The appetite for solar in America’s southeast is growing. On October 2, 2010, Mississippi Solar’s Will and Carolyn Hegman are serving up some mouth-watering, cost-effective ideas to feed that hunger during their second Annual “Down on the Farm” solar tour. The tour is part of the non-profit American Solar Energy Society’s National Solar Tour, the world’s largest grassroots solar event. Over 646 tours are taking place across 48 states, with more coming online each week.

MISSISSIPPI: “Down on the Farm Solar” Feeds Energy-Hungry Poultry Farms

Terri Steele - American Solar Energy Society’s National Solar Tour

Filed Under - Solar Energy


The “Down on the Farm Solar Tour” takes place from 9 am to 4 pm at 211 Popes Road, Carthage, Mississippi, 39051.  Guided tours, which run every two hours beginning at 9 am, will highlight three distinctly different grid-tie installations.  The first is a 2.4 kW solar carport ready for Tennessee-made electric vehicles rolling off assembly lines next year. Also featured is a ground-mount system with battery back-up. 


This 2.4 kW solar carport is equipped to produce electricity to power Tennessee-made electric vehicles rolling off assembly lines next year.  It will be showcased at the Oct. 2 Down on the Farm Solar Tour, part of the American Solar Energy Society's National Solar Tour, world's largest grassroots solar event.

But the solar solution that’s really stirring up some excitement is the 8.4 kW solar electric (PV)  solution on a chicken house at Spencer Pope Farms.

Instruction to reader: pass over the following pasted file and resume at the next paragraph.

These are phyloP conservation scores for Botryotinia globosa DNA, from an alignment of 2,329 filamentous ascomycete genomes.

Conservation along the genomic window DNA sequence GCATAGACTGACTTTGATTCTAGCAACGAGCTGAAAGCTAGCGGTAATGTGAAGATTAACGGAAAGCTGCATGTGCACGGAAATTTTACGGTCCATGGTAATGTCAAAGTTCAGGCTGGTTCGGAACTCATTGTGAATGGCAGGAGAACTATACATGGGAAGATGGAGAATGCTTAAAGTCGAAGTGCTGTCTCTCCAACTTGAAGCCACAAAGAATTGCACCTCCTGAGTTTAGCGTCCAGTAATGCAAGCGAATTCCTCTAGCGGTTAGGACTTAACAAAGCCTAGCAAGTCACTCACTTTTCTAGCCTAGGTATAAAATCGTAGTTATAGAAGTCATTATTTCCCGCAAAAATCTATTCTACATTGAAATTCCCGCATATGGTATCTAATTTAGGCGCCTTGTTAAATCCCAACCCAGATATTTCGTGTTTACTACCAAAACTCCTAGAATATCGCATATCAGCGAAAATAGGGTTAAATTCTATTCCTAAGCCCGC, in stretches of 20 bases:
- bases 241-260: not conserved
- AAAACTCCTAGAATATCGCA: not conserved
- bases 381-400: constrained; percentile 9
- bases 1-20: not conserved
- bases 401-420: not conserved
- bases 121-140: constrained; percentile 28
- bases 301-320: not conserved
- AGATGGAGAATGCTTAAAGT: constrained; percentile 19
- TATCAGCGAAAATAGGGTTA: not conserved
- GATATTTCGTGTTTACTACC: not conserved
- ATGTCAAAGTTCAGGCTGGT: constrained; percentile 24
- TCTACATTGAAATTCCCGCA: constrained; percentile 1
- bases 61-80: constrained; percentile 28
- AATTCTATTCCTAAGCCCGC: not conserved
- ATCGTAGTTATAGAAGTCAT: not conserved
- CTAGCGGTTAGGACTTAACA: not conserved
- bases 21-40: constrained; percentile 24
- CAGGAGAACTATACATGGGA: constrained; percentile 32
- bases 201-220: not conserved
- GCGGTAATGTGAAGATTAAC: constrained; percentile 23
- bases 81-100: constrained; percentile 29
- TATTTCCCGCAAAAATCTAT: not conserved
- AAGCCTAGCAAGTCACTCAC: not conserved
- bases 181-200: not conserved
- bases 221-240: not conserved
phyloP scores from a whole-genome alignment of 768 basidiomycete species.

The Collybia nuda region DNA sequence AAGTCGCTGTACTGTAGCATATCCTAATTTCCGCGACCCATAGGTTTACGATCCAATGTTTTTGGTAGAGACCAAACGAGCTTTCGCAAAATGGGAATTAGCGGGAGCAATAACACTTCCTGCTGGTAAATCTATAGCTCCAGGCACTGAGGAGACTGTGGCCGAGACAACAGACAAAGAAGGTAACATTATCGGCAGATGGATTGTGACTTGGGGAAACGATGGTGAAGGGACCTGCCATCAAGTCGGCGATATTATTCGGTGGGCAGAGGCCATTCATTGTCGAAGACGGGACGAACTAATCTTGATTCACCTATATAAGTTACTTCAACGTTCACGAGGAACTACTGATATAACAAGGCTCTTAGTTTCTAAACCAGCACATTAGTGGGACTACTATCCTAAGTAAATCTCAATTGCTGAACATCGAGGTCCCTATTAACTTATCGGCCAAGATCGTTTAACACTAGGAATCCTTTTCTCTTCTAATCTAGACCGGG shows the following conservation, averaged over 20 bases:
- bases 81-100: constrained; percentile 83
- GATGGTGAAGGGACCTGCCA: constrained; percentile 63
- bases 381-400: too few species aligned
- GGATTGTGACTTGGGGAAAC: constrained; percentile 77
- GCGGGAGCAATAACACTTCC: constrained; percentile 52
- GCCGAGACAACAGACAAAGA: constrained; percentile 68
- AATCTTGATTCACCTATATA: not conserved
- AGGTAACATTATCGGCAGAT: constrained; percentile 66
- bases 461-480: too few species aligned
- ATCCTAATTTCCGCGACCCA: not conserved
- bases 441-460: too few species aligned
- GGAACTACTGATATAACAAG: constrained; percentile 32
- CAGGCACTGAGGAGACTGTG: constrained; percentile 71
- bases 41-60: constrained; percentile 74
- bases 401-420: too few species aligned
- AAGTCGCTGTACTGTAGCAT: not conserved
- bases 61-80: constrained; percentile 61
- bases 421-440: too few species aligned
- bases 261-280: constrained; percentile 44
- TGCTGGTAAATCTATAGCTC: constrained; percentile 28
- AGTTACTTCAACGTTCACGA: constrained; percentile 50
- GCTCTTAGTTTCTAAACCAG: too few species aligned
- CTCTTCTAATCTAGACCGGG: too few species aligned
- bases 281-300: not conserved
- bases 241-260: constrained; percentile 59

Solutions like this 8.4 kW, electricity-generating solar PV system on a chicken house are reducing the enormous monthly energy bills Mississippi poultry farmers face each month while bringing federal tax credits to the table.  There are 8,000 poultry farms across the state.  If each of them were solar-powered, people could offset nearly 10% of the state’s energy consumption with clean, renewable energy – and save these farmers a lot of scratch.

“Poultry farming is an energy-intensive business,” said Mississippi Solar co-founder Will Hegman.  “Enormous tunnel fans are required to ventilate chicken houses.  Lighting adds to the cost. There are close to 8,000 poultry farms in the State of Mississippi.  If we were able to solarize all those businesses, we could offset around ten percent of the entire state’s energy needs,” he said.

More importantly, says wife Carolyn, solar can help poultry farmers reap federal tax credits of up to 30% while saving money on their electric bills.

“Solar can really change the life of a poultry farmer, who has astronomical electric bills, particularly in these hot Mississippi summers,” Carolyn explained. “This technology has the potential to benefit everyone,” she noted, “Solar can cut costs for home owners, farmers, boat houses, horse barns -- and now chicken houses.